Australia’s tourism sector expects $55 billion hit over next fiscal

australia tourism

The Australian tourism sector is expected to cop a $55 billion hit over the next financial year amid uncertainty over the reopening of state borders and the assumption that international travel bans will remain until July 2021.

Tourism expenditure is forecast to fall from $138.5 billion in 2019 to $83.8 billion. The prediction comes from a report in May by the Australian Trade and Investment Commission seen by The Sun-Herald and The Sunday Age. It assumes international travel bans will remain until at least July 2021 but state border restrictions will be lifted.

The economic impact could be even worse if internal travel restrictions aren’t eased as anticipated, which is worrying tourism lobby groups and operators. The report shows domestic holiday activity was worth $54.3 billion in 2019, but is expected to drop 26% to $40.2 billion in 2020-21.

Domestic visits to friends and family are expected to drop 13% to $19.5 billion, while local business trips are expected to drop 35% to $16.9 billion.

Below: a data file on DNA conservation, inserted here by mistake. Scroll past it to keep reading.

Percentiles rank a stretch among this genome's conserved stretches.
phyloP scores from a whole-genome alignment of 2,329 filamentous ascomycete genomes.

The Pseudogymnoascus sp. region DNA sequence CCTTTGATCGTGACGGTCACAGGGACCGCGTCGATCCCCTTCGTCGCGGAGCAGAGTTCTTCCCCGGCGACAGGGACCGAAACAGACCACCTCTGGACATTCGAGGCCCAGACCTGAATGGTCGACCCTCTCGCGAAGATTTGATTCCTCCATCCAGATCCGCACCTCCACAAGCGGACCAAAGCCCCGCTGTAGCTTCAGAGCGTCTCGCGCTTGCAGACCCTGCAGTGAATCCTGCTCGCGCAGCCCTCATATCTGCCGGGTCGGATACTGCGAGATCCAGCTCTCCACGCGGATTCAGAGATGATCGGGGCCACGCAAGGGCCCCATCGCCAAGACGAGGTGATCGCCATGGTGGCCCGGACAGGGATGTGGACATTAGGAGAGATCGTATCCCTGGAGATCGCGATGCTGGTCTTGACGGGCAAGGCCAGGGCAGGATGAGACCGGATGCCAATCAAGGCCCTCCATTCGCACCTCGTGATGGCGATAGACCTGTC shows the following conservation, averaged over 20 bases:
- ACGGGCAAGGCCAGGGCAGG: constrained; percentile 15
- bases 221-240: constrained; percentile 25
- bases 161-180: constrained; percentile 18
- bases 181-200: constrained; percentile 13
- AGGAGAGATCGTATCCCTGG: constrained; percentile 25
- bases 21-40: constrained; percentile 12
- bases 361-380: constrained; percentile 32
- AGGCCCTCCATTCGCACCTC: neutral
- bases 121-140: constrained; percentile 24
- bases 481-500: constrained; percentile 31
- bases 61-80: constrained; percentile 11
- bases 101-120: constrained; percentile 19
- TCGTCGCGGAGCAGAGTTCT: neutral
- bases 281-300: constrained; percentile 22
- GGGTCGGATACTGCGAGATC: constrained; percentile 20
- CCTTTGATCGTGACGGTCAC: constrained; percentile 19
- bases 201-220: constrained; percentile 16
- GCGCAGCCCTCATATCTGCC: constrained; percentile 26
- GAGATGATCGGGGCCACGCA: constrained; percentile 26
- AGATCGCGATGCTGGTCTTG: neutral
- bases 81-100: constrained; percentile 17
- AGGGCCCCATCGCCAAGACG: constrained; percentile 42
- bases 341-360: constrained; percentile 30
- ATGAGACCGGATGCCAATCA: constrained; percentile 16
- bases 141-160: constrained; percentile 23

Prime Minister Scott Morrison said on Friday that with the spread of the virus accelerating in parts of the world, it was “not unreasonable” to assume international travel will not resume until July, except to New Zealand. “But no one really knows. And that’s the problem,” he said.

Australian Tourism Industry Council chief executive Simon Westaway, who has previously called for the $1500-a-fortnight per employee wage subsidy to be extended, wants more clarity on border restrictions, according to a report by Sydney Morning Herald. “The issue at the moment is that the industry doesn’t know where the bottom is. The market is very confused,” he said.